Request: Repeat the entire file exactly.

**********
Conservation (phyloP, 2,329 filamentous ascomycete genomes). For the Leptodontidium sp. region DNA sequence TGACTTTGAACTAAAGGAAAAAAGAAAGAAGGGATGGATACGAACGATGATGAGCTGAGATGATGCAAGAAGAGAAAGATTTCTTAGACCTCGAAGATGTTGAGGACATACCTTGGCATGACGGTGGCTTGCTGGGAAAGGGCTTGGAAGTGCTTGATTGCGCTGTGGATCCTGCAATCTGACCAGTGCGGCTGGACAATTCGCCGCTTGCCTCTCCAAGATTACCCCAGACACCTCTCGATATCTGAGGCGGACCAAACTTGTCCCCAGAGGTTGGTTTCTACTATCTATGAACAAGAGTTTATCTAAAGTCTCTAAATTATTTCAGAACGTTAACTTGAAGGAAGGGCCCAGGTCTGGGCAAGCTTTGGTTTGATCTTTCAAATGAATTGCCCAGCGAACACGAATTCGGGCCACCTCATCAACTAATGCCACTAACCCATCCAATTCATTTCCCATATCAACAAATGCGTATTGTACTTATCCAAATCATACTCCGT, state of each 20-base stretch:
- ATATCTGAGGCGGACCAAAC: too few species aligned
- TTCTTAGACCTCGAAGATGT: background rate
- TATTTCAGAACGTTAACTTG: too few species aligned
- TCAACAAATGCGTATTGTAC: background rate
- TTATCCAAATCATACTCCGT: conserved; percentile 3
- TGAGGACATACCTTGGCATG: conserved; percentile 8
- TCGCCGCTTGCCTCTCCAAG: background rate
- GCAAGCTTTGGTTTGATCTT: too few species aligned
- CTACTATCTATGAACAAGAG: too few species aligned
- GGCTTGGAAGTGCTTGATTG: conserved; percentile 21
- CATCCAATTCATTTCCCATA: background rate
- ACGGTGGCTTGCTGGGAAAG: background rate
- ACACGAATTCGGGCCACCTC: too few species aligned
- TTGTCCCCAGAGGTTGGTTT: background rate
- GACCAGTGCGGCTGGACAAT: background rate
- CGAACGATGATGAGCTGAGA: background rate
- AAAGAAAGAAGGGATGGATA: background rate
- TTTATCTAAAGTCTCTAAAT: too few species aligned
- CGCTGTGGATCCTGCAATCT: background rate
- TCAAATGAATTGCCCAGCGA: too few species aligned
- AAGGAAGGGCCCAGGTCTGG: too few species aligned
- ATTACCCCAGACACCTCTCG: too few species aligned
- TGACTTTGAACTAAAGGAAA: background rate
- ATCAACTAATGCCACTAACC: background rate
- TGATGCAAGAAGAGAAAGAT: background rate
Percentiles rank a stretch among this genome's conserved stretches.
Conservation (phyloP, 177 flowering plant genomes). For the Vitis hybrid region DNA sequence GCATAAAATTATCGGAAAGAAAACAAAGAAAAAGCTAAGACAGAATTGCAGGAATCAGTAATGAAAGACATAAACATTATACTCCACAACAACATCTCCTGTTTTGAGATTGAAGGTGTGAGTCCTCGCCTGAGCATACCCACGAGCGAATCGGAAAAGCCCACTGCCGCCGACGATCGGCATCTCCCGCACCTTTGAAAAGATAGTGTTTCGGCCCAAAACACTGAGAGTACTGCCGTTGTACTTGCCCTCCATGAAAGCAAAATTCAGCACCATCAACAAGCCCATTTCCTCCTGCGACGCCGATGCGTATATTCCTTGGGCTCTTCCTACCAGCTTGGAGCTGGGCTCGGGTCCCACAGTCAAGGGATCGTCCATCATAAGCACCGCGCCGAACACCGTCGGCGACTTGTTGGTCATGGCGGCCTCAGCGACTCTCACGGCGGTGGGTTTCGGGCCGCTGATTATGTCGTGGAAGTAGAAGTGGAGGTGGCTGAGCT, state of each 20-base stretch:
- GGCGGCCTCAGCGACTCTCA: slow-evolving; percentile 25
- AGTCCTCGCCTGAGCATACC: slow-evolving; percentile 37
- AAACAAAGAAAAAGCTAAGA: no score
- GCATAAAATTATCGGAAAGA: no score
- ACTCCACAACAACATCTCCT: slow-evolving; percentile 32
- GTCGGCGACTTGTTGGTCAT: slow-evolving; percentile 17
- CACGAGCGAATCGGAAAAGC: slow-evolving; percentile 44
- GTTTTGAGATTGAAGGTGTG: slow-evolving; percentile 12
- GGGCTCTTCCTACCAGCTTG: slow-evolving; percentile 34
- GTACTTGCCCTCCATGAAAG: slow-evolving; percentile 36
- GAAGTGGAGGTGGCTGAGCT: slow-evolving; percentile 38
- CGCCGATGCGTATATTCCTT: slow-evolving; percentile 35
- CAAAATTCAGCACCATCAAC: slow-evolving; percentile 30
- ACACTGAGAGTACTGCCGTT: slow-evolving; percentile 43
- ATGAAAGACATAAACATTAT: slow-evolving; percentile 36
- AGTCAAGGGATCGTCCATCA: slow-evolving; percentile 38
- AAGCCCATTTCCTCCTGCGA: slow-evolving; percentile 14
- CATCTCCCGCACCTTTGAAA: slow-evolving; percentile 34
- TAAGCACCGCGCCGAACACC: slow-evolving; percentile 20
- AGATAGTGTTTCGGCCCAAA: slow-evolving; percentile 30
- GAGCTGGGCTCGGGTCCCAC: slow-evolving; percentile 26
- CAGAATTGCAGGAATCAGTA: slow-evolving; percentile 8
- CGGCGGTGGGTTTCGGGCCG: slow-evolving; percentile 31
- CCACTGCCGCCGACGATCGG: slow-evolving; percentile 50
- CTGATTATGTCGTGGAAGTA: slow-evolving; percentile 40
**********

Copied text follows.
Conservation (phyloP, 2,329 filamentous ascomycete genomes). For the Leptodontidium sp. region DNA sequence TGACTTTGAACTAAAGGAAAAAAGAAAGAAGGGATGGATACGAACGATGATGAGCTGAGATGATGCAAGAAGAGAAAGATTTCTTAGACCTCGAAGATGTTGAGGACATACCTTGGCATGACGGTGGCTTGCTGGGAAAGGGCTTGGAAGTGCTTGATTGCGCTGTGGATCCTGCAATCTGACCAGTGCGGCTGGACAATTCGCCGCTTGCCTCTCCAAGATTACCCCAGACACCTCTCGATATCTGAGGCGGACCAAACTTGTCCCCAGAGGTTGGTTTCTACTATCTATGAACAAGAGTTTATCTAAAGTCTCTAAATTATTTCAGAACGTTAACTTGAAGGAAGGGCCCAGGTCTGGGCAAGCTTTGGTTTGATCTTTCAAATGAATTGCCCAGCGAACACGAATTCGGGCCACCTCATCAACTAATGCCACTAACCCATCCAATTCATTTCCCATATCAACAAATGCGTATTGTACTTATCCAAATCATACTCCGT, state of each 20-base stretch:
- ATATCTGAGGCGGACCAAAC: too few species aligned
- TTCTTAGACCTCGAAGATGT: background rate
- TATTTCAGAACGTTAACTTG: too few species aligned
- TCAACAAATGCGTATTGTAC: background rate
- TTATCCAAATCATACTCCGT: conserved; percentile 3
- TGAGGACATACCTTGGCATG: conserved; percentile 8
- TCGCCGCTTGCCTCTCCAAG: background rate
- GCAAGCTTTGGTTTGATCTT: too few species aligned
- CTACTATCTATGAACAAGAG: too few species aligned
- GGCTTGGAAGTGCTTGATTG: conserved; percentile 21
- CATCCAATTCATTTCCCATA: background rate
- ACGGTGGCTTGCTGGGAAAG: background rate
- ACACGAATTCGGGCCACCTC: too few species aligned
- TTGTCCCCAGAGGTTGGTTT: background rate
- GACCAGTGCGGCTGGACAAT: background rate
- CGAACGATGATGAGCTGAGA: background rate
- AAAGAAAGAAGGGATGGATA: background rate
- TTTATCTAAAGTCTCTAAAT: too few species aligned
- CGCTGTGGATCCTGCAATCT: background rate
- TCAAATGAATTGCCCAGCGA: too few species aligned
- AAGGAAGGGCCCAGGTCTGG: too few species aligned
- ATTACCCCAGACACCTCTCG: too few species aligned
- TGACTTTGAACTAAAGGAAA: background rate
- ATCAACTAATGCCACTAACC: background rate
- TGATGCAAGAAGAGAAAGAT: background rate
Percentiles rank a stretch among this genome's conserved stretches.
Conservation (phyloP, 177 flowering plant genomes). For the Vitis hybrid region DNA sequence GCATAAAATTATCGGAAAGAAAACAAAGAAAAAGCTAAGACAGAATTGCAGGAATCAGTAATGAAAGACATAAACATTATACTCCACAACAACATCTCCTGTTTTGAGATTGAAGGTGTGAGTCCTCGCCTGAGCATACCCACGAGCGAATCGGAAAAGCCCACTGCCGCCGACGATCGGCATCTCCCGCACCTTTGAAAAGATAGTGTTTCGGCCCAAAACACTGAGAGTACTGCCGTTGTACTTGCCCTCCATGAAAGCAAAATTCAGCACCATCAACAAGCCCATTTCCTCCTGCGACGCCGATGCGTATATTCCTTGGGCTCTTCCTACCAGCTTGGAGCTGGGCTCGGGTCCCACAGTCAAGGGATCGTCCATCATAAGCACCGCGCCGAACACCGTCGGCGACTTGTTGGTCATGGCGGCCTCAGCGACTCTCACGGCGGTGGGTTTCGGGCCGCTGATTATGTCGTGGAAGTAGAAGTGGAGGTGGCTGAGCT, state of each 20-base stretch:
- GGCGGCCTCAGCGACTCTCA: slow-evolving; percentile 25
- AGTCCTCGCCTGAGCATACC: slow-evolving; percentile 37
- AAACAAAGAAAAAGCTAAGA: no score
- GCATAAAATTATCGGAAAGA: no score
- ACTCCACAACAACATCTCCT: slow-evolving; percentile 32
- GTCGGCGACTTGTTGGTCAT: slow-evolving; percentile 17
- CACGAGCGAATCGGAAAAGC: slow-evolving; percentile 44
- GTTTTGAGATTGAAGGTGTG: slow-evolving; percentile 12
- GGGCTCTTCCTACCAGCTTG: slow-evolving; percentile 34
- GTACTTGCCCTCCATGAAAG: slow-evolving; percentile 36
- GAAGTGGAGGTGGCTGAGCT: slow-evolving; percentile 38
- CGCCGATGCGTATATTCCTT: slow-evolving; percentile 35
- CAAAATTCAGCACCATCAAC: slow-evolving; percentile 30
- ACACTGAGAGTACTGCCGTT: slow-evolving; percentile 43
- ATGAAAGACATAAACATTAT: slow-evolving; percentile 36
- AGTCAAGGGATCGTCCATCA: slow-evolving; percentile 38
- AAGCCCATTTCCTCCTGCGA: slow-evolving; percentile 14
- CATCTCCCGCACCTTTGAAA: slow-evolving; percentile 34
- TAAGCACCGCGCCGAACACC: slow-evolving; percentile 20
- AGATAGTGTTTCGGCCCAAA: slow-evolving; percentile 30
- GAGCTGGGCTCGGGTCCCAC: slow-evolving; percentile 26
- CAGAATTGCAGGAATCAGTA: slow-evolving; percentile 8
- CGGCGGTGGGTTTCGGGCCG: slow-evolving; percentile 31
- CCACTGCCGCCGACGATCGG: slow-evolving; percentile 50
- CTGATTATGTCGTGGAAGTA: slow-evolving; percentile 40